Subscribe Today! Please read: Readers of local content on the Herald and News website – – will require a subscription beginning today. For the first few months, non-subscribers will still be able to view 10 articles for free. If you are not already a subscriber, now is a great time to join for as little as $10/month!
Oregon Legislature

A group of Oregon industrial companies said Tuesday they are giving up on efforts to repeal $1 billion annually in new business taxes.

The news means the tax on Oregon sales will almost assuredly go into effect in January, providing a considerable boost in Oregon education spending.

“Though we will not be moving forward with the referral effort, we will continue to explore opportunities to minimize the negative impacts of this new tax on Oregonians by any means possible, including through legislative action or a potential initiative in a future election,” Oregon Manufacturers & Commerce said in a written statement.

Education boosters, meanwhile, immediately hailed the manufacturers’ retreat while allowing for the possibility some other organization might yet mount a repeal effort.

“Our kids have waited too long for us to make the investments our schools need,” Jim Green, executive director of the Oregon School Boards Association, said in a written statement. “Every obstacle we can clear from their path is a victory.”

Tax opponents had already raised $1 million toward the repeal effort and were preparing to gather 75,000 signatures to put the tax before Oregon voters. Political observers considered the signature threshold a relatively low bar and anticipated a heated campaign before a January vote.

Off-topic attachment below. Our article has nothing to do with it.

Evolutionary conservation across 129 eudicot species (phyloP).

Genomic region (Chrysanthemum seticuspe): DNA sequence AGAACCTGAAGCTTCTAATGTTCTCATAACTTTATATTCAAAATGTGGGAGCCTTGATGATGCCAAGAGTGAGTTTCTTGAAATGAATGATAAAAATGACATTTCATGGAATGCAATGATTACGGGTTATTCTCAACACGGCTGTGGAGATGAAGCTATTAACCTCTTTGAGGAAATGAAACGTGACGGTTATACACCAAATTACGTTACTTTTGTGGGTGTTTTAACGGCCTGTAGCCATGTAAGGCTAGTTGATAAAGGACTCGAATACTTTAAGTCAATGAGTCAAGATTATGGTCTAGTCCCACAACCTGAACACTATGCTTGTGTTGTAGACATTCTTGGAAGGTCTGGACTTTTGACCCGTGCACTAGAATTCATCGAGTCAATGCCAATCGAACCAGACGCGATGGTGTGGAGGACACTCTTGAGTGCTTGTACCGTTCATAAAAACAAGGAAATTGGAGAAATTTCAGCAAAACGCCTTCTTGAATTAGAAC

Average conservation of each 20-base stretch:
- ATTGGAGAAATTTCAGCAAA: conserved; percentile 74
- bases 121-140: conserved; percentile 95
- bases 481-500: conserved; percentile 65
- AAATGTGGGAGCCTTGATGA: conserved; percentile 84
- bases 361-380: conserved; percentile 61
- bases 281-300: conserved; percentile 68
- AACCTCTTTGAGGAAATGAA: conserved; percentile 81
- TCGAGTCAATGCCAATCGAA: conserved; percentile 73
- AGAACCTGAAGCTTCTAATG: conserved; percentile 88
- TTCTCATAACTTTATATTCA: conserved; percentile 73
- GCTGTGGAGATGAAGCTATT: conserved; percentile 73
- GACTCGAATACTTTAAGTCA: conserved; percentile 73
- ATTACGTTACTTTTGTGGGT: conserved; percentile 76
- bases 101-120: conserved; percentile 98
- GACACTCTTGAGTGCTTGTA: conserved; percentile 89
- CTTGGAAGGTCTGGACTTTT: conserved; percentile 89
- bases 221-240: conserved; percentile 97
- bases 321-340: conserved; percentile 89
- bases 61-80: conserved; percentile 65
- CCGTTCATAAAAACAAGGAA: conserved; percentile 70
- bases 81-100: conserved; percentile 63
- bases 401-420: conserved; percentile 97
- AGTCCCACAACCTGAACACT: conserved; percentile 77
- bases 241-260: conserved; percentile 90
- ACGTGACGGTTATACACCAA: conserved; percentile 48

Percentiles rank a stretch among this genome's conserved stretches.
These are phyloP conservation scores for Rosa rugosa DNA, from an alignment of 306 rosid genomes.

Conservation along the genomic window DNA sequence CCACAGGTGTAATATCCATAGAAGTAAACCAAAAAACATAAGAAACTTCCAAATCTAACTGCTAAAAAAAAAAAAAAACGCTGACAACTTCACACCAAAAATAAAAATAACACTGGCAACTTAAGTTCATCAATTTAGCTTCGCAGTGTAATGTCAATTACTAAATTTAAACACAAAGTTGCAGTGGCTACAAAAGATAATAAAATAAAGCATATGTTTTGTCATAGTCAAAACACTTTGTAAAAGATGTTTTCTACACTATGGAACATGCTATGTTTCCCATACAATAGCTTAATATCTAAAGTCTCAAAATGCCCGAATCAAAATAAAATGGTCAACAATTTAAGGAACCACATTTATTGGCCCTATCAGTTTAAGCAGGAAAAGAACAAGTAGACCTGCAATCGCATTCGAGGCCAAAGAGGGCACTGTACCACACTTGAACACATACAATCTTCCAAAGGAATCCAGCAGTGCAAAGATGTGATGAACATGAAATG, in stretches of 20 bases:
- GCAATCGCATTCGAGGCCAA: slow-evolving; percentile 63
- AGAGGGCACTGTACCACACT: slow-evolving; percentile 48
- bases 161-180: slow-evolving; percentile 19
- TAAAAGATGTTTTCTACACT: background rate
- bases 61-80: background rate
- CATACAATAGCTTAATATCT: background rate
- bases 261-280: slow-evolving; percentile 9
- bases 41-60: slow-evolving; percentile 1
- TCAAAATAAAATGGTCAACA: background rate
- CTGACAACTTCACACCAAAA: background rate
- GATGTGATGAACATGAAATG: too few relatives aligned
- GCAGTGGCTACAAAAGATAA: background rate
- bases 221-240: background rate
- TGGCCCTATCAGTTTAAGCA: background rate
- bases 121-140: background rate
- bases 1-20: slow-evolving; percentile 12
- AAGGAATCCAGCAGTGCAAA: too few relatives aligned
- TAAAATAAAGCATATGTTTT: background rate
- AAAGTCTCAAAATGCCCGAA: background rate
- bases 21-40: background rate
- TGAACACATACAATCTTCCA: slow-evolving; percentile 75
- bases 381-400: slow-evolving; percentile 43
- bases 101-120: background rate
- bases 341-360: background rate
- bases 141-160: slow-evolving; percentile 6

Campaign challenges

On Tuesday, though, Oregon Manufacturers & Commerce said it’s giving up. The group said legislative constraints would make it difficult to run a successful campaign.

The organization cited three factors in particular:

n A new law that bans voters from printing their own petition forms would make it more difficult to gather the necessary signatures.

n The Legislature’s vote to move a prospective election to January 2020, instead of the following November. While the early election reduces uncertainty about taxes and funding for businesses and schools, it also leaves less time to raise money to campaign against the tax.

n And late in the session, lawmakers passed a series of fixes to the new law. Opponents said the changes were significant enough that they would require a second repeal effort that would appear on the November 2020 ballot.

House Bill 3427 levies a 0.57% tax on companies’ sales inside Oregon, above $1 million. It sets aside about half the money for grants to local school districts, then divides the rest among programs for toddlers and preschoolers, career and technical education, and programs to prevent dropouts and improve school performance.

Political complexities

The new tax passed in May on a strict party-line vote, with Democrats muscling the legislation through on the strength of their supermajorities in both chambers. But the partisan nature of the vote belied the political complexities underlying the debate.

Nike, Oregon’s largest company, was a strong proponent of the tax and more funding for the schools. And Oregon Business & Industry, the state’s largest business association, cut a deal to remain neutral on the tax in exchange for provisions that allow companies to exempt a portion of their labor and capital spending from their taxable revenue.

The new tax revenue, coupled with other spending hikes approved during the last Legislative session, deliver the boost in school spending that education activists had pursued for years.

Opponents, though, complain the new tax adds to burdens of Oregon businesses that include annual increases in the minimum wage, a new family leave law, mandatory sick time, pay equity requirements and restrictions governing overtime pay.